Sunday, May 3, 2009

[review] Indian Runner

Directorial debut from Sean Penn, this small, independent film is based upon - it states in the credits - a song from Bruce Springsteen. Movies are based upon books (The Road), plays (South Pacific), short stories (Minority Report), epic saga poems (Beowulf), and even in these days, video games (Wanted). But songs? I'm sure there are more and I just didn't notice them. The song is Highway Patrolman, off his Nebraska album. The movie stars Viggo Mortensen & David Morse (if you're old enough, you saw him on St. Elsewhere). Though with Charles Bronson & Dennis Hopper on the supporting cast, you'd think it couldn't be toooo horrible. Sure, I picked it up because Mortensen was it in - this was in the pre-LotR days - and I'd just seen him in American Yakuza (which I'd picked upon because I'd just seen him in G.I.Jane). So, basically, I saw this several years after it was made.

It's a simple, though not simplistic, story. Two brothers divided by experiences struggle at the division between them as adult men. One left to fight in Vietnam, the other stayed home & became the hometown sheriff. One is rather a hard-drinking drifter who enjoys the feminine delights of Saturday nights; the other settled down and married his sweetheart (his own, not his brother's). Best friends at the end of childhood, the two men struggle to be friends as grown independent men.

There comes a point where both can almost see over the fence into the other's yard (figuratively speaking, of course). One man we see and rather immediately identify with his concepts of 'love and family'. With the other, we recognize his struggle to figure out love beyond good sex. Yet while we watch his struggle, we also accept with bland equanimity the other's existing relations without really questioning what sort of struggle he had to get them. Or even if he had a struggle at all. Can I hold as a mentor or hold as an example someone who never had to struggle with my own nightmares? How far does sympathy take you, without congruent knowledge?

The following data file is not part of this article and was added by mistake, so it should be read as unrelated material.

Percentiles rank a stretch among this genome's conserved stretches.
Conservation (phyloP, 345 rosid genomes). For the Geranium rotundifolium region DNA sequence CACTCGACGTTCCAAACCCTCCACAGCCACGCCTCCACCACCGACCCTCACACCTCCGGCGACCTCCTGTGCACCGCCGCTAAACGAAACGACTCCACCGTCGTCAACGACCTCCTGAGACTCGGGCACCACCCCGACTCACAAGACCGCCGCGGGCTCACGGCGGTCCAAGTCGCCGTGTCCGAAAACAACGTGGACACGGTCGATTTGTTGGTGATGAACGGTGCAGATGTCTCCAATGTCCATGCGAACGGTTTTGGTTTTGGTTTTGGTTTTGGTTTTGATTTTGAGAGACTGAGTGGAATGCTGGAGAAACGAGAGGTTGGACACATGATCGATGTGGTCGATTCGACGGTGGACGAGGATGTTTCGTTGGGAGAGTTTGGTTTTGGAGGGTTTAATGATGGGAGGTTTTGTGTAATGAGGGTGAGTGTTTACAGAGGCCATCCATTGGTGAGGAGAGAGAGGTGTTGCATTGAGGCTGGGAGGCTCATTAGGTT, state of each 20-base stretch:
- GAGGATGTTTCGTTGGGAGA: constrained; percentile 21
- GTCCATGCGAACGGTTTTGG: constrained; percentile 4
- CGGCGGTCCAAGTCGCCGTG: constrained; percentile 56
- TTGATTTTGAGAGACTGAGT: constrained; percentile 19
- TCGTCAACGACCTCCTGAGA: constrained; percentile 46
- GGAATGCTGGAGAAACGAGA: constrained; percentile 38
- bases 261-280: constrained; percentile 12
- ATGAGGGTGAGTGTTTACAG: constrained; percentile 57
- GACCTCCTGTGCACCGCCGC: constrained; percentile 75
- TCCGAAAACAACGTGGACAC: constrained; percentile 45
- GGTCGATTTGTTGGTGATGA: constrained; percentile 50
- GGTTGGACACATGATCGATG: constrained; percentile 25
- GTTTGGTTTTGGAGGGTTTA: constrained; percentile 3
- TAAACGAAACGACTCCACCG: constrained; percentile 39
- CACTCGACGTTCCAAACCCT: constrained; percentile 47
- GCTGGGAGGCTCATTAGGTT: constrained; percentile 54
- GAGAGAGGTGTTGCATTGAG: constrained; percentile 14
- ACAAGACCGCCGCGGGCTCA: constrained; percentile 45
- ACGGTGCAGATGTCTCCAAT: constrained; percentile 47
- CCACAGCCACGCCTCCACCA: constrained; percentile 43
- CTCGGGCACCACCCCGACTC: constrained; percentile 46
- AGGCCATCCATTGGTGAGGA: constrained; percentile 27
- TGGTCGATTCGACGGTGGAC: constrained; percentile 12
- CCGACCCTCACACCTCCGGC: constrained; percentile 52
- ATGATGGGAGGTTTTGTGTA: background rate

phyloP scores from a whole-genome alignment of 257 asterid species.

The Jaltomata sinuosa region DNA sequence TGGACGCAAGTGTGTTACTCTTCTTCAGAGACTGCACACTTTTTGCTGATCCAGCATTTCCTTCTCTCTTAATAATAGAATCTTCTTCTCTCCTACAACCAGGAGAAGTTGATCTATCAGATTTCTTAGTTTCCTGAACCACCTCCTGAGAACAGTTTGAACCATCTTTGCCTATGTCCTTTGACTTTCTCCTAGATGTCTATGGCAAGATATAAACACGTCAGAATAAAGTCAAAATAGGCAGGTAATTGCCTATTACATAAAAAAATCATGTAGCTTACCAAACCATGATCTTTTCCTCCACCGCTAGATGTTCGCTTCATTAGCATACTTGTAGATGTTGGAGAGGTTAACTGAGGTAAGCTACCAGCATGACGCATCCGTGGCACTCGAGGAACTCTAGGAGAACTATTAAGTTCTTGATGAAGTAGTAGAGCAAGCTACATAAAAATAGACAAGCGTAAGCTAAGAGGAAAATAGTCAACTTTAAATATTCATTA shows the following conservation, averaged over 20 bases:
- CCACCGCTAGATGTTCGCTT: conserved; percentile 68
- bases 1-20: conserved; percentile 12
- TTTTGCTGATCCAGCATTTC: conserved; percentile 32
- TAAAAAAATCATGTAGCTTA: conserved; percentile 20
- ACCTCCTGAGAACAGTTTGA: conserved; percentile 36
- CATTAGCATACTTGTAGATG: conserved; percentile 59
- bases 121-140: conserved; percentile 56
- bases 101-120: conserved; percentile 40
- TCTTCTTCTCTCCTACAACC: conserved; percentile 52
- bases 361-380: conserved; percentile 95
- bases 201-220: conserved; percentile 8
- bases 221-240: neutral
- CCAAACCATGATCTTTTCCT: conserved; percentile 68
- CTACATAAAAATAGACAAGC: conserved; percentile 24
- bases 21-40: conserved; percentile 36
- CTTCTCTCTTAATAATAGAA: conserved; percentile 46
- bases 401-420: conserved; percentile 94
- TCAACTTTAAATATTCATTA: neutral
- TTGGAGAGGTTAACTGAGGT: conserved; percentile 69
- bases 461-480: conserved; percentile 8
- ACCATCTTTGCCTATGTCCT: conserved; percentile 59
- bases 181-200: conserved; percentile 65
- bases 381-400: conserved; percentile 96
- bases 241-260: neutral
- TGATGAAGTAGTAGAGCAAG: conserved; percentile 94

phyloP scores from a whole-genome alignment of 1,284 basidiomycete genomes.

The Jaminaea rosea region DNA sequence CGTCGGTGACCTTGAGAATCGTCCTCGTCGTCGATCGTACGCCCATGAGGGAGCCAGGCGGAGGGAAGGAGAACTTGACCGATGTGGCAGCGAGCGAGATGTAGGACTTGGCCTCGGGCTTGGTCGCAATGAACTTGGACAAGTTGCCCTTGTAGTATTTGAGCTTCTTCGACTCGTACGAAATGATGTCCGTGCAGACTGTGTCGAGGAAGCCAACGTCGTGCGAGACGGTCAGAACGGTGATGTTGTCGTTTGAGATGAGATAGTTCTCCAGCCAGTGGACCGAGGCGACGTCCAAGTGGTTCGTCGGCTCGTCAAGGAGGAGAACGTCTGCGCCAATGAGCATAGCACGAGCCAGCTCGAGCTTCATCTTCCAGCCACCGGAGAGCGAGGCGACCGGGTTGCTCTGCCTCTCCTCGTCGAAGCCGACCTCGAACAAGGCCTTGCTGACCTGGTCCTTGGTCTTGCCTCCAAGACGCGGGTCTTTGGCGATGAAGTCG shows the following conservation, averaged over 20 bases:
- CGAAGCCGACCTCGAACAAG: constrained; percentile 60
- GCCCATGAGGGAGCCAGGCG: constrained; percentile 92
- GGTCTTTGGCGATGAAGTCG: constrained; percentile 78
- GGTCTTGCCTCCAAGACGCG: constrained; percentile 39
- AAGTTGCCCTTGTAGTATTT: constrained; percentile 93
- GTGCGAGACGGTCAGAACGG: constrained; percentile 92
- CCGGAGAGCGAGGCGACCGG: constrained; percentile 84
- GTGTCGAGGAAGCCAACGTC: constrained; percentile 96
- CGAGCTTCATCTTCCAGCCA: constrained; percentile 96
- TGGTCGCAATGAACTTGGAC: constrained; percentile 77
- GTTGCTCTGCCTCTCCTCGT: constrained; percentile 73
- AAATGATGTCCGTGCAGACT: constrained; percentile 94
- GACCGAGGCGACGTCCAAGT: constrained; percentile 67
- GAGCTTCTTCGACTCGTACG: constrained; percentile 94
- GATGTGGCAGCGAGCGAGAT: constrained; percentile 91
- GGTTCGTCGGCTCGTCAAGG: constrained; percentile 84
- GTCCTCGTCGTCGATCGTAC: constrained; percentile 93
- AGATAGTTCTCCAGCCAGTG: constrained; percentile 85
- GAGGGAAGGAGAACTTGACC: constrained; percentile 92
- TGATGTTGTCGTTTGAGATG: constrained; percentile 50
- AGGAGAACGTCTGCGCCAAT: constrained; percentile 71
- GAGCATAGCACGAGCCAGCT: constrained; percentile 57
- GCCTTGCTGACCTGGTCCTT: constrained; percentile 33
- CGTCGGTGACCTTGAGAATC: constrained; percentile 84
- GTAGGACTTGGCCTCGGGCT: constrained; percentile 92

I struggled to imagine what kind of song would have painted this picture for Penn, who both wrote and directed it. Since I had a very clear image of the story from the movie long before I heard to song, I'm not sure if my opinion is unbiased - but I found the song's imagery to be close to the film

It doesn't look high-budget, despite the cast ("high" being a relative term). I wonder if it was one of those "Hey, I'm making a movie, I'd like you to be in it, but can't pay much", where the "yes" answer is out of friendship or at least a professional respect.

4 - Definitely see it on video.

2 comments:

ccyager said...

I've seen this movie a couple of times and marveled each time at Penn's direction, Morse's understated acting and Mortensen's haunting work here. It was a low budget feature that got a lot of attention at the time because it was Sandy Dennis' last movie before her death.

I thought "American Yakuza" was kind of standard and predictable. Mortensen has alluded to doing it only for the money. "G.I. Jane" I loved and bought. I especially love when Demi Moore beats up Mortensen -- they made it look so real!

Gopher MPH said...

American Yakuza was okay. G.I. Jane was kind of flat, for me. It's not as though I thought she wouldn't make it. Rah Rah feminism for guys. Mortenson was pretty much the only reason I like it. Although, it was a really long time ago that I saw it. Demi Moore just totally does not do it for me. If they'd gotten Geena Davis ... now her I'd see kicking ass & taking names.

I liked this (Indian Runner) in part for the simplicity of the story presented in - I think your choice of words apt - an understated way.